We, as a country, are living multiple truths formed by our experiences, our perceptions, and, yes, our race. Of course, I believe it is the court’s job to find the truth and act accordingly in this one isolated case. But it is also our job to find the many different truths to prevent these travesties from occurring over and over again. For until we honor all of our truths, we will continue to live a splintered existence. I cannot help to look around my own community and notice the number of African Americans who ride the buses and the number of Caucasian Americans who own cars; the number of African Americans who spend hours in DSS offices and the number of Caucasian Americans who don’t even know where the office is; the difference in success rates in the very same schools based on race and economics. Here at home, not far away in Ferguson, there are many different truths. Are we ready to listen and tell them? Ralph Ellison wrote that “the persistent drive to define human hope in the United States….[is] not through avoiding those aspects of reality which were brutal and dehumanizing, but taking that too as part of the given scene, and then determining to go beyond it. Not to ignore it, not to pretend that it didn’t exist, but to humanize it, to take it in, to make it connect with other aspects of living-with the dream, with the sounds of the future and the sounds of hope.” As Americans we are looking for something new to do, see, experience. As a result, we often forget that the latest new thing is a product of the very past we avoid confronting. We have so much to learn about dialoguing with our different pasts and presents to create a new future. And yet, as we have seen over and over again, until we do engage in our different truths, how can we ever hope to incorporate all of the truths into the overall truth of who we have the potential to become?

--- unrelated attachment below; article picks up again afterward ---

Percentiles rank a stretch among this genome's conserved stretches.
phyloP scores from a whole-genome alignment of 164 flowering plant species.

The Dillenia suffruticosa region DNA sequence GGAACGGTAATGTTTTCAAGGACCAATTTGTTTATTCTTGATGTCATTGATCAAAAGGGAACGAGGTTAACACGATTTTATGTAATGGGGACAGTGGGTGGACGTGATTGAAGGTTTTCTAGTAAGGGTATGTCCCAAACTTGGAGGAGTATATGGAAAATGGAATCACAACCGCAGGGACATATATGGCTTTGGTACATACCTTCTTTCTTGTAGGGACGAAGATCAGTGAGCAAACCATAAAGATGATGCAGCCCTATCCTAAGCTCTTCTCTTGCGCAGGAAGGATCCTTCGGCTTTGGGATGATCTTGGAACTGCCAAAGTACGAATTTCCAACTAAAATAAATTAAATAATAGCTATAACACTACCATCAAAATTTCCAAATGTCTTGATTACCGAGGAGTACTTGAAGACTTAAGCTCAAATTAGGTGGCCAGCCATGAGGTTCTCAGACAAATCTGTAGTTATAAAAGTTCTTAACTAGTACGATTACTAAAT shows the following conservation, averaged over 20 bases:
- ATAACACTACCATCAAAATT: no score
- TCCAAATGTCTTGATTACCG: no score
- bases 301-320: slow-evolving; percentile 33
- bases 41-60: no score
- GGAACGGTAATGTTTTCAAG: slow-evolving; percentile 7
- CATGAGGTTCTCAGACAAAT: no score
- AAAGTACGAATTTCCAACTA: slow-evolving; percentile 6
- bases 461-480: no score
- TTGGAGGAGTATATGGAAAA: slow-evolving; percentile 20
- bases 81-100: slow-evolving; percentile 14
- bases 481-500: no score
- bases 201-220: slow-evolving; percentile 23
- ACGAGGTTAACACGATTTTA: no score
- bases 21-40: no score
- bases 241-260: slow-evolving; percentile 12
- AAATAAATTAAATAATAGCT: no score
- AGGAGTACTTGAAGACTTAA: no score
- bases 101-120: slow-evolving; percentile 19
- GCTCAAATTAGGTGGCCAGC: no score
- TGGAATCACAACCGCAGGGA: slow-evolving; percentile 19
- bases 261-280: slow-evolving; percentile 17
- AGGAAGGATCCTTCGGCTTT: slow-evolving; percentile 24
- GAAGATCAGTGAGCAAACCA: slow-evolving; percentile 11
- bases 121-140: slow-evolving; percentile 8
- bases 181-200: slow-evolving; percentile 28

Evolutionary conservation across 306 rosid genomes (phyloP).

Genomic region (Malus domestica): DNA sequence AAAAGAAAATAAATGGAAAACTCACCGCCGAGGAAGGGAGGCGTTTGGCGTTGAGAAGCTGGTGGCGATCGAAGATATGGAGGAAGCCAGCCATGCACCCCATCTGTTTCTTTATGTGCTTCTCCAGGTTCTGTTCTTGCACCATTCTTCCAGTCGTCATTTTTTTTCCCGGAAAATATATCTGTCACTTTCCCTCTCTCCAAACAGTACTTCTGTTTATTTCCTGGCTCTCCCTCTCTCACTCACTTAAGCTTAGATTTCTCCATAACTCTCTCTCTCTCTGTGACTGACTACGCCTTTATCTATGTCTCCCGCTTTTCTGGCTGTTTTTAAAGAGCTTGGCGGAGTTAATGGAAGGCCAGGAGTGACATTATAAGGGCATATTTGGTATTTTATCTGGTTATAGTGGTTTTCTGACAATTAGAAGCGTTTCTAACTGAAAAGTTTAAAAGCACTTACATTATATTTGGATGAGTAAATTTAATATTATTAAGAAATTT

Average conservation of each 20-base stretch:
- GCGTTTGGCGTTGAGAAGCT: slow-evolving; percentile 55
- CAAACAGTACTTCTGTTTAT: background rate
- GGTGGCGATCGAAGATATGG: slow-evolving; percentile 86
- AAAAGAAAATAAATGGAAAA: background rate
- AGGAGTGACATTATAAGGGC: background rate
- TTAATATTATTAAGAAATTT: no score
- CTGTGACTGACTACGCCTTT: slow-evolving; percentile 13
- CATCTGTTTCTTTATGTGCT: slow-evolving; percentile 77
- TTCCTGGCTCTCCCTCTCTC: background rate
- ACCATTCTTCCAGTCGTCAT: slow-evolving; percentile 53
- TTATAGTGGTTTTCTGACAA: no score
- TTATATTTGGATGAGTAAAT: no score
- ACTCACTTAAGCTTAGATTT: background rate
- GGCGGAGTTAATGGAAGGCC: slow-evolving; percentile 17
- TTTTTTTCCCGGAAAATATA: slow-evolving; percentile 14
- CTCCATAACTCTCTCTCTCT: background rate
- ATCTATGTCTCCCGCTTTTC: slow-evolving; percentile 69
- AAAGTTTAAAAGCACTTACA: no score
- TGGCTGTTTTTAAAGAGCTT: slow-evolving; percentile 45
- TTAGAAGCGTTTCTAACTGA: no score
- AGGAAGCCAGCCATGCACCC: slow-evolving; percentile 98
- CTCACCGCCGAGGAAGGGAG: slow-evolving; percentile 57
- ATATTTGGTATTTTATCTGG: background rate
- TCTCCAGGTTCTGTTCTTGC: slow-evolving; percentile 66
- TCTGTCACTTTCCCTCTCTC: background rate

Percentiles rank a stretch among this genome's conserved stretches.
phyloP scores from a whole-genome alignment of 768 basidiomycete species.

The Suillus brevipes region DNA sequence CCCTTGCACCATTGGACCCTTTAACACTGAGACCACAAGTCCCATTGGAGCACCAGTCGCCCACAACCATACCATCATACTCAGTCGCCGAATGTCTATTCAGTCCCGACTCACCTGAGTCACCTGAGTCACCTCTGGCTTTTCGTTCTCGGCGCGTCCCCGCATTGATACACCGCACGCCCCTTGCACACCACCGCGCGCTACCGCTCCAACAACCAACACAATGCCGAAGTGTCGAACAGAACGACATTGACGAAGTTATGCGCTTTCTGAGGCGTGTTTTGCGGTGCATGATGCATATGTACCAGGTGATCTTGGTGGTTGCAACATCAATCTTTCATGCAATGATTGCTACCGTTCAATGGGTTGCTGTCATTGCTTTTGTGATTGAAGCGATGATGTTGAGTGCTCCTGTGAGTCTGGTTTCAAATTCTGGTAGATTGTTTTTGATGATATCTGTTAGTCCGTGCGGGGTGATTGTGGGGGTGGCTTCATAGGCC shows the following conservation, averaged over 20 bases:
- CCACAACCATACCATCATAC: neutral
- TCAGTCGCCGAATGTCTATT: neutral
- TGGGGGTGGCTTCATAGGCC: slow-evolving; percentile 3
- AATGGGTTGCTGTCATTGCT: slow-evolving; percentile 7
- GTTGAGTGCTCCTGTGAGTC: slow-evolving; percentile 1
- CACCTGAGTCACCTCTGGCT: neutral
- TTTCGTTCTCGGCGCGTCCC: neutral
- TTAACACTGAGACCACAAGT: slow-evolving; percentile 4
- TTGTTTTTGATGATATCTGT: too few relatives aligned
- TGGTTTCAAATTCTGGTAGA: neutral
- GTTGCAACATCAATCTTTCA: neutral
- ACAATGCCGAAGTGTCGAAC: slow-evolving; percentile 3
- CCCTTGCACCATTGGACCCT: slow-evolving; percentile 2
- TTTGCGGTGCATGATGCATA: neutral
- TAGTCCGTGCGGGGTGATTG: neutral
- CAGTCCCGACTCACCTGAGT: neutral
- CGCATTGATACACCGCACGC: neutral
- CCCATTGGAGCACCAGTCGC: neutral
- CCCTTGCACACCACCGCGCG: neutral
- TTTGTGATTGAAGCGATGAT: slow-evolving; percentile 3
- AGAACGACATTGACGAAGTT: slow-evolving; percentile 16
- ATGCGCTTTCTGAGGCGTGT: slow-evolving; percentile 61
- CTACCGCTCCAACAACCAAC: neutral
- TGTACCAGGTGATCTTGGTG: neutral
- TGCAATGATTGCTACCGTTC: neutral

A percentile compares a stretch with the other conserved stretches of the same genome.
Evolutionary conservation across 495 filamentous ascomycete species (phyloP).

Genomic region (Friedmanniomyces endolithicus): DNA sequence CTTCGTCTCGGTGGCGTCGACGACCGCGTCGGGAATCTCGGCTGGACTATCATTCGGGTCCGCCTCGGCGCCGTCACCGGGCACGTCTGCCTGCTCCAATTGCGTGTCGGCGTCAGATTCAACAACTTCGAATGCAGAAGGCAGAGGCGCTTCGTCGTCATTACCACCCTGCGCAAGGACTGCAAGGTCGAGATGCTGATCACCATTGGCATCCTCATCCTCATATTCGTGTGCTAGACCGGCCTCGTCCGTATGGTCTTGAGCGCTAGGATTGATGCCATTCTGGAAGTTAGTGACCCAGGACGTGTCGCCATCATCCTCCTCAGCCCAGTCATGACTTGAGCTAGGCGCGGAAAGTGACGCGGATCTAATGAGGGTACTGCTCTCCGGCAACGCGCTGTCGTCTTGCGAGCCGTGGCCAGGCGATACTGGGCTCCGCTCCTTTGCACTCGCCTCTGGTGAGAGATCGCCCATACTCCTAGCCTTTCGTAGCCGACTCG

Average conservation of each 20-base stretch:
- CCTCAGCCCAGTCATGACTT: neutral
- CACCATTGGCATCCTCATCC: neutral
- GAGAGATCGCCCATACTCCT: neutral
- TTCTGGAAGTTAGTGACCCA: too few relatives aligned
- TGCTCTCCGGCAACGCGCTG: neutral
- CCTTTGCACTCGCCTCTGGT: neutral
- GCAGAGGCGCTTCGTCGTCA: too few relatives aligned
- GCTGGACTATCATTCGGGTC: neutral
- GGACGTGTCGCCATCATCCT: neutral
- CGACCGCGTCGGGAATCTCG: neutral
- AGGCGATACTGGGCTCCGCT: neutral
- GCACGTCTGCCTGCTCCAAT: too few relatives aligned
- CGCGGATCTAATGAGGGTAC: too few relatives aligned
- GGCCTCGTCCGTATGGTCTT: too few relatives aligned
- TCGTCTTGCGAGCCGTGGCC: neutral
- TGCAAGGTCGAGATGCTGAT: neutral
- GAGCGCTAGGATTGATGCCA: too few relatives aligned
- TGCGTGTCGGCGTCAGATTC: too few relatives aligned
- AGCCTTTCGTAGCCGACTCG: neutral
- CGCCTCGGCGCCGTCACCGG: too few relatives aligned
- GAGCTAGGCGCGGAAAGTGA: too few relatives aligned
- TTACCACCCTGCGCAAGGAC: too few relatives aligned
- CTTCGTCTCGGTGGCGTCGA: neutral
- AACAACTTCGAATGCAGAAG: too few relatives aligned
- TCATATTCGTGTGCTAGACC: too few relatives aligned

Do you have ideas of things to do? Ways to begin the dialogue? Societal changes to implement? Agree or disagree with what I have typed? If so, please let me hear from you. May the dialogue begin here!